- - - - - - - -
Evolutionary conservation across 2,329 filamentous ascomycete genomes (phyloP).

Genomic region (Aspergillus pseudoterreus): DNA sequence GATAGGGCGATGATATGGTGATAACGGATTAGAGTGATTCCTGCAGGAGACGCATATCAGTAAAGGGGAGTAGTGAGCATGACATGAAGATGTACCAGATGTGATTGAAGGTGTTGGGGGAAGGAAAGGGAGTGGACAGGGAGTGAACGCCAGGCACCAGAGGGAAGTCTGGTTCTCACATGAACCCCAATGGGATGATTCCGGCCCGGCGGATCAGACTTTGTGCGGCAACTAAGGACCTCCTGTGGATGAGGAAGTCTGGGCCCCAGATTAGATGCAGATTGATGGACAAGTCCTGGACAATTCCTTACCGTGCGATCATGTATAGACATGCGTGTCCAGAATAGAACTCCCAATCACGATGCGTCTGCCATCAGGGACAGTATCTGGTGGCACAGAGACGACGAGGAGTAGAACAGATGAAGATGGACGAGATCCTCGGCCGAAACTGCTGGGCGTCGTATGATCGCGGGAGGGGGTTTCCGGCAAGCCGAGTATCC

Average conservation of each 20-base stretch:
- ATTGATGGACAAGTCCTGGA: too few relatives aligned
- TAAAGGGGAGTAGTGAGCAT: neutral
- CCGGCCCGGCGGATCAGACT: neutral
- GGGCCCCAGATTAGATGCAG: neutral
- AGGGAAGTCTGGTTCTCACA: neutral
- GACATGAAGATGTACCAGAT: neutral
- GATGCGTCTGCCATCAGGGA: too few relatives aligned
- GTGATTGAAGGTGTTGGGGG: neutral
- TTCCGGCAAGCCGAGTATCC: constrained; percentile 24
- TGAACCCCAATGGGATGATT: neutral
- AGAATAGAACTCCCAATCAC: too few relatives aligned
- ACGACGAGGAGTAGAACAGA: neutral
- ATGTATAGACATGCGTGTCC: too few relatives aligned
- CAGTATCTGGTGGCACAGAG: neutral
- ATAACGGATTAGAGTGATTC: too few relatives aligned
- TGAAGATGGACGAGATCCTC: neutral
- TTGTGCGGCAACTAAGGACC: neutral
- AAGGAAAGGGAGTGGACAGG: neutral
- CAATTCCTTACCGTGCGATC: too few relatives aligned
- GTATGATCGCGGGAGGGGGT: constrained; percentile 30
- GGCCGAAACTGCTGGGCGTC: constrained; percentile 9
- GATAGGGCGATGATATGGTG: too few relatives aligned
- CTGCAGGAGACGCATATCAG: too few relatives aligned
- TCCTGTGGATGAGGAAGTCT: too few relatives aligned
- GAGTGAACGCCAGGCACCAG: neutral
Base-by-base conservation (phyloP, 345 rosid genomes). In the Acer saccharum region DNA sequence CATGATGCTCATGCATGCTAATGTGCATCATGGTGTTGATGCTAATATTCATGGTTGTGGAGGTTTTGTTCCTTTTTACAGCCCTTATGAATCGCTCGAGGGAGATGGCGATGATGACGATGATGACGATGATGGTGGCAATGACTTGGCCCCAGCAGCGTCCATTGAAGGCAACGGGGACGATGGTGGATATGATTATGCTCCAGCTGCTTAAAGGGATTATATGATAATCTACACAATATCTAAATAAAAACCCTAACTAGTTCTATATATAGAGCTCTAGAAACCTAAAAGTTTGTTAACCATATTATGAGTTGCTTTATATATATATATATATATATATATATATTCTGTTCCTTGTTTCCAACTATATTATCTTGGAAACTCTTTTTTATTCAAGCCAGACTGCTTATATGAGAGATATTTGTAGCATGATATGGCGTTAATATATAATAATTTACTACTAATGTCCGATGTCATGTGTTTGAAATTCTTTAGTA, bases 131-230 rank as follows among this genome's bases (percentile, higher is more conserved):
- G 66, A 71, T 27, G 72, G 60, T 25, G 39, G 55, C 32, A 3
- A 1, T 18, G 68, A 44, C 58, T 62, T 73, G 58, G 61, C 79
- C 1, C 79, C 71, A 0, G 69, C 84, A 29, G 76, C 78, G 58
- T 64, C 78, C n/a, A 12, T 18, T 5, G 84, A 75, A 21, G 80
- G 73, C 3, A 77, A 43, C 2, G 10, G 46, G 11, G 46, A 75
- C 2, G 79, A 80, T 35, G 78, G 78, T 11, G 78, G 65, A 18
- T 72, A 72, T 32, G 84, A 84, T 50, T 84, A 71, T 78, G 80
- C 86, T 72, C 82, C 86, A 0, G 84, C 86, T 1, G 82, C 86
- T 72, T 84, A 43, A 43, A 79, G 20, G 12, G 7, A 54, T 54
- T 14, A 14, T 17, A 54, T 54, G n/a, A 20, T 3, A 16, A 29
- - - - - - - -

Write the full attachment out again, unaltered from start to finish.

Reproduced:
Evolutionary conservation across 2,329 filamentous ascomycete genomes (phyloP).

Genomic region (Aspergillus pseudoterreus): DNA sequence GATAGGGCGATGATATGGTGATAACGGATTAGAGTGATTCCTGCAGGAGACGCATATCAGTAAAGGGGAGTAGTGAGCATGACATGAAGATGTACCAGATGTGATTGAAGGTGTTGGGGGAAGGAAAGGGAGTGGACAGGGAGTGAACGCCAGGCACCAGAGGGAAGTCTGGTTCTCACATGAACCCCAATGGGATGATTCCGGCCCGGCGGATCAGACTTTGTGCGGCAACTAAGGACCTCCTGTGGATGAGGAAGTCTGGGCCCCAGATTAGATGCAGATTGATGGACAAGTCCTGGACAATTCCTTACCGTGCGATCATGTATAGACATGCGTGTCCAGAATAGAACTCCCAATCACGATGCGTCTGCCATCAGGGACAGTATCTGGTGGCACAGAGACGACGAGGAGTAGAACAGATGAAGATGGACGAGATCCTCGGCCGAAACTGCTGGGCGTCGTATGATCGCGGGAGGGGGTTTCCGGCAAGCCGAGTATCC

Average conservation of each 20-base stretch:
- ATTGATGGACAAGTCCTGGA: too few relatives aligned
- TAAAGGGGAGTAGTGAGCAT: neutral
- CCGGCCCGGCGGATCAGACT: neutral
- GGGCCCCAGATTAGATGCAG: neutral
- AGGGAAGTCTGGTTCTCACA: neutral
- GACATGAAGATGTACCAGAT: neutral
- GATGCGTCTGCCATCAGGGA: too few relatives aligned
- GTGATTGAAGGTGTTGGGGG: neutral
- TTCCGGCAAGCCGAGTATCC: constrained; percentile 24
- TGAACCCCAATGGGATGATT: neutral
- AGAATAGAACTCCCAATCAC: too few relatives aligned
- ACGACGAGGAGTAGAACAGA: neutral
- ATGTATAGACATGCGTGTCC: too few relatives aligned
- CAGTATCTGGTGGCACAGAG: neutral
- ATAACGGATTAGAGTGATTC: too few relatives aligned
- TGAAGATGGACGAGATCCTC: neutral
- TTGTGCGGCAACTAAGGACC: neutral
- AAGGAAAGGGAGTGGACAGG: neutral
- CAATTCCTTACCGTGCGATC: too few relatives aligned
- GTATGATCGCGGGAGGGGGT: constrained; percentile 30
- GGCCGAAACTGCTGGGCGTC: constrained; percentile 9
- GATAGGGCGATGATATGGTG: too few relatives aligned
- CTGCAGGAGACGCATATCAG: too few relatives aligned
- TCCTGTGGATGAGGAAGTCT: too few relatives aligned
- GAGTGAACGCCAGGCACCAG: neutral
Base-by-base conservation (phyloP, 345 rosid genomes). In the Acer saccharum region DNA sequence CATGATGCTCATGCATGCTAATGTGCATCATGGTGTTGATGCTAATATTCATGGTTGTGGAGGTTTTGTTCCTTTTTACAGCCCTTATGAATCGCTCGAGGGAGATGGCGATGATGACGATGATGACGATGATGGTGGCAATGACTTGGCCCCAGCAGCGTCCATTGAAGGCAACGGGGACGATGGTGGATATGATTATGCTCCAGCTGCTTAAAGGGATTATATGATAATCTACACAATATCTAAATAAAAACCCTAACTAGTTCTATATATAGAGCTCTAGAAACCTAAAAGTTTGTTAACCATATTATGAGTTGCTTTATATATATATATATATATATATATATATTCTGTTCCTTGTTTCCAACTATATTATCTTGGAAACTCTTTTTTATTCAAGCCAGACTGCTTATATGAGAGATATTTGTAGCATGATATGGCGTTAATATATAATAATTTACTACTAATGTCCGATGTCATGTGTTTGAAATTCTTTAGTA, bases 131-230 rank as follows among this genome's bases (percentile, higher is more conserved):
- G 66, A 71, T 27, G 72, G 60, T 25, G 39, G 55, C 32, A 3
- A 1, T 18, G 68, A 44, C 58, T 62, T 73, G 58, G 61, C 79
- C 1, C 79, C 71, A 0, G 69, C 84, A 29, G 76, C 78, G 58
- T 64, C 78, C n/a, A 12, T 18, T 5, G 84, A 75, A 21, G 80
- G 73, C 3, A 77, A 43, C 2, G 10, G 46, G 11, G 46, A 75
- C 2, G 79, A 80, T 35, G 78, G 78, T 11, G 78, G 65, A 18
- T 72, A 72, T 32, G 84, A 84, T 50, T 84, A 71, T 78, G 80
- C 86, T 72, C 82, C 86, A 0, G 84, C 86, T 1, G 82, C 86
- T 72, T 84, A 43, A 43, A 79, G 20, G 12, G 7, A 54, T 54
- T 14, A 14, T 17, A 54, T 54, G n/a, A 20, T 3, A 16, A 29